By Lisa Meadows Garfield

I was having lunch with my friend, Sue, recently and we got to talking about our relationship with the LDS Church throughout our lives. We’re both Mormons in our 50’s, so our experience is long enough to make some general observations and comparisons. We’re both committed, practicing church members, but our underlying motivations differ. Or maybe …

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Mi Testimonio en Espanol

IMG_0304-001  Today’s guest post comes from Emily Johnson, who is currently figuring out life in the Southern Hemisphere as an English teacher in northern Peru. She completed her graduate studies at Westminster College in Salt Lake City, Utah with a Master of Professional Communication degree. Johnson also is a contributing writer for Deseret News and Mormon Times. Johnson also is an award-winning artist, photographer, and scrapbooker. Samples of her work can be found at http://goldstarcreative.weebly.com. Besides Johnson’s “Fumbles in Faith” blog, she maintains a humorous blog about her life in Peru at www.peruvianpony.blogspot.com.  Hailing originally from Arizona, this desert native is not missing the typical Utah winter this year.

If someone would have told me this time last year that I would be bearing my testimony in Spanish in a ward in Peru, I would laughed out loud like Sariah from the Old Testament. Yet, at approximately 9:45 am this morning, I was doing exactly that.

For the last four months, I have lived in Piura, Peru as a college English teacher and I have been attending the Los Angamos ward in the Miraflores stake. While I do not speak or understand Spanish fluently, I do understand the Spirit and am grateful for my church membership as I’ve lived in Peru.

I have always enjoyed testimony meetings as a chance to reflect on my own thoughts and I have enjoyed sharing my testimony when the Spirit directs me to do so. I had the opportunity to share my testimony at an investigator’s meeting here in Piura but never in church.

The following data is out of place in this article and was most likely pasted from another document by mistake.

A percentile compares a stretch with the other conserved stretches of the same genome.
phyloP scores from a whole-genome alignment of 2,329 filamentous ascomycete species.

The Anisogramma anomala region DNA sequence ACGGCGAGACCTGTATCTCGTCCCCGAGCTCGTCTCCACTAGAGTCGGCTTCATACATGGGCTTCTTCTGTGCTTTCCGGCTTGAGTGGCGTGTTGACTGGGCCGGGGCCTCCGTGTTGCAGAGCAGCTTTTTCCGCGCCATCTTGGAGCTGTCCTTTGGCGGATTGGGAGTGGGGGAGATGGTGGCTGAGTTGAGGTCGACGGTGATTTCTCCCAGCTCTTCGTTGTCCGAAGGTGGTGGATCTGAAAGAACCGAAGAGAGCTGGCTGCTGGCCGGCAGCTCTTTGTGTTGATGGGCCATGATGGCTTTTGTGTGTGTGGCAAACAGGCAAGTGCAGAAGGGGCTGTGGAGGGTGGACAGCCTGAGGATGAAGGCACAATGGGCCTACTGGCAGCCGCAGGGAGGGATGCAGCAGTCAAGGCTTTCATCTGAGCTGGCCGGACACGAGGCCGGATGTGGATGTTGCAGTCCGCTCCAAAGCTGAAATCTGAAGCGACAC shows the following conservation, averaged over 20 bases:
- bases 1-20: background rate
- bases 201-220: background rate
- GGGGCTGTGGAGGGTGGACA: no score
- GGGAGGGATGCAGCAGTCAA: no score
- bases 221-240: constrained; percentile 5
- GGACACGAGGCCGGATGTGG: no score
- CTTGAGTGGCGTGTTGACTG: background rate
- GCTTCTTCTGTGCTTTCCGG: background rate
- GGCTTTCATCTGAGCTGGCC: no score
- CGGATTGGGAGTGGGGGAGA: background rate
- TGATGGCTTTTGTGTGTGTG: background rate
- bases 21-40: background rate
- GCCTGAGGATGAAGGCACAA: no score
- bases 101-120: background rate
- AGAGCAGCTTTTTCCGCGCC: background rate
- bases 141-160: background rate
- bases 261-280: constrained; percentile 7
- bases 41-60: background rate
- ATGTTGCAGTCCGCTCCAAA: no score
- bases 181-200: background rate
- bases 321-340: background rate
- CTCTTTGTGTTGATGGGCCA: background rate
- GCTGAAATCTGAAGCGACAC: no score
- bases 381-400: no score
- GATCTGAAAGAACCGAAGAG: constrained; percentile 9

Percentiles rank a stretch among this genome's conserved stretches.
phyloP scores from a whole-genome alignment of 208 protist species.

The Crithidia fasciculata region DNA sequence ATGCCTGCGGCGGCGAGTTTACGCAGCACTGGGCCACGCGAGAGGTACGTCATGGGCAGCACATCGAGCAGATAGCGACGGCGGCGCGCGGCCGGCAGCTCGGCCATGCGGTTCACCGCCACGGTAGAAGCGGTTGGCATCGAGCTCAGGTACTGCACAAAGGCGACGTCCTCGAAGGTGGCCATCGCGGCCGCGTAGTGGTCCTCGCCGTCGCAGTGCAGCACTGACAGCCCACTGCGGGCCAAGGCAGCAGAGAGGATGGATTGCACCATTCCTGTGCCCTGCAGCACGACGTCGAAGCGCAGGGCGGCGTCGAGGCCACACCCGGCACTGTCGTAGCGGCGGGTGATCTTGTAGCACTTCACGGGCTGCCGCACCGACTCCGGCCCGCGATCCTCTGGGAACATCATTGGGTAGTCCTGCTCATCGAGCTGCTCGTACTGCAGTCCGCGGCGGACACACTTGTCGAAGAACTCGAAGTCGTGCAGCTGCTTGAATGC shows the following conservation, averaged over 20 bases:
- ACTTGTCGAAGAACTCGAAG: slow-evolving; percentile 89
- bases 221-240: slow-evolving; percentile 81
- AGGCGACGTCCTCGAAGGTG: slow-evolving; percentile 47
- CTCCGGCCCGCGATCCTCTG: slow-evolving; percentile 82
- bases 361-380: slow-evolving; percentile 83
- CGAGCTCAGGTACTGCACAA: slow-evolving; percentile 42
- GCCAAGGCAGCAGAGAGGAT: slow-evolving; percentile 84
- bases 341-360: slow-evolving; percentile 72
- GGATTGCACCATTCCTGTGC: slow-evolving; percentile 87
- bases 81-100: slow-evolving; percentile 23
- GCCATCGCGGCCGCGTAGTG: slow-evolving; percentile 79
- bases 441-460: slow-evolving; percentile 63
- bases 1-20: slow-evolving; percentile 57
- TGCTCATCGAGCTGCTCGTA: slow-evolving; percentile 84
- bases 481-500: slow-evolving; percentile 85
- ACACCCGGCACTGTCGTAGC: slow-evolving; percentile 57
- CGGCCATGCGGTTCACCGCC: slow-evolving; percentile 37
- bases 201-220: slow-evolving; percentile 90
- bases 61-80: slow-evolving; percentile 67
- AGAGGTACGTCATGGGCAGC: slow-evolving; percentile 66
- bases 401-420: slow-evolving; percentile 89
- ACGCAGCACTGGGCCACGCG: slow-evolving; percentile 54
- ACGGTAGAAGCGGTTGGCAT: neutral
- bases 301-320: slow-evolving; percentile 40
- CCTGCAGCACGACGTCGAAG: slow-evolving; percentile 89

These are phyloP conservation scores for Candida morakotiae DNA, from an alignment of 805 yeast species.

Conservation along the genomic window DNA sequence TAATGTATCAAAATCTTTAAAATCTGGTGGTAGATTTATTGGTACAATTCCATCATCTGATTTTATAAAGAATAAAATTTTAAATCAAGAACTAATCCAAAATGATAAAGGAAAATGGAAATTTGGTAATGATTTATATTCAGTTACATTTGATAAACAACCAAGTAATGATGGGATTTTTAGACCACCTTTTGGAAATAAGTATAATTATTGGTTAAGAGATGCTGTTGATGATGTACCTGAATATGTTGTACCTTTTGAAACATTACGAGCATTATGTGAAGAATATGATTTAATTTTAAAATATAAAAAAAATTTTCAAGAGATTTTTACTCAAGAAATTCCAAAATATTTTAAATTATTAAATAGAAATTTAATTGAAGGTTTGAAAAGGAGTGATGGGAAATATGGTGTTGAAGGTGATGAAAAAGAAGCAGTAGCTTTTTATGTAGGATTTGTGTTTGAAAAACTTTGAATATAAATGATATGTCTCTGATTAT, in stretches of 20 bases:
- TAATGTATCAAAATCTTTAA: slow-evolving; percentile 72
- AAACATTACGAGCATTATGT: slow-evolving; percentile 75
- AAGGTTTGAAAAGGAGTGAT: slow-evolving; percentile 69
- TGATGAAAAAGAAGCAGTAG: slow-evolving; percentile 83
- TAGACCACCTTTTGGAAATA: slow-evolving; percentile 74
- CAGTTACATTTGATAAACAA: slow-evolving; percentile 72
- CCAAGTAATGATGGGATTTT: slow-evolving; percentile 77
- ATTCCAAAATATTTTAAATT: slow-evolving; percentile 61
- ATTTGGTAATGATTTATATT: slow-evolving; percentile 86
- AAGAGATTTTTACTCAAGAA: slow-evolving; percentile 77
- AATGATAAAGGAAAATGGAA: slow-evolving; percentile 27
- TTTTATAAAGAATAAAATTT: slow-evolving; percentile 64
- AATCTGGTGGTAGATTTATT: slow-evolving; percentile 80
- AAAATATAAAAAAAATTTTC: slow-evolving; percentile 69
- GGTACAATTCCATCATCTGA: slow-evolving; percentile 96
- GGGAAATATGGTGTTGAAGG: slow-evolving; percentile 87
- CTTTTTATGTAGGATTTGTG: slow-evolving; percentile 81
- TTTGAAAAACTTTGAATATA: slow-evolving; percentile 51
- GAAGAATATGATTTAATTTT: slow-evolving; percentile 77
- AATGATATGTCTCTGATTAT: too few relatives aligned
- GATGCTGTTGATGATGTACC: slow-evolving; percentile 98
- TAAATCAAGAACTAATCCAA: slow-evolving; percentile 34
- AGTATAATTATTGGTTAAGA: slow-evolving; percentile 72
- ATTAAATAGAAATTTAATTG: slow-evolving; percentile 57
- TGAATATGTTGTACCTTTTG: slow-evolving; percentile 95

My first fast Sunday in the ward was in August. I prepared a lengthy testimony and planned to share my testimony then, after only being in Piura for about 2 weeks. However, when it came down to it, I was too nervous and scared.

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Dragging Feet to Catching Stride

By Brooke Benton

Once upon a time I met a really funny girl who I was certain was to become my best friend.  She had a silly, easy breezy, lovely way about her—open eyes, real people jeans on, her hair hastily pulled up into a something-or-other type mom hairdo with an elastic. We met on the root-torn sidewalk of our bungalow-ed street, her walking a dog and two kids, me pushing a toddler in a jog stroller, our eyes mirroring curiosity.

We exchanged vitals: a greeting, a quip, a proper introduction of names and then she said,

“I’m in your ward you know…”

(She paused as I puzzled it over—she wasn’t new, I wasn’t new, I’d never ever seen her at church…)

“Yeah,” she continued with a smile, “We’re just doing the inactive thing right now.”

I laughed when she said it, but have suddenly adopted the phrase in the past few months. I say it to my husband, at bedtime, in this sort of pleading context:

“Aaron, can I just do the inactive thing for a while?”

Then, “WAH, WAH, WAH…”

(And, scene.)

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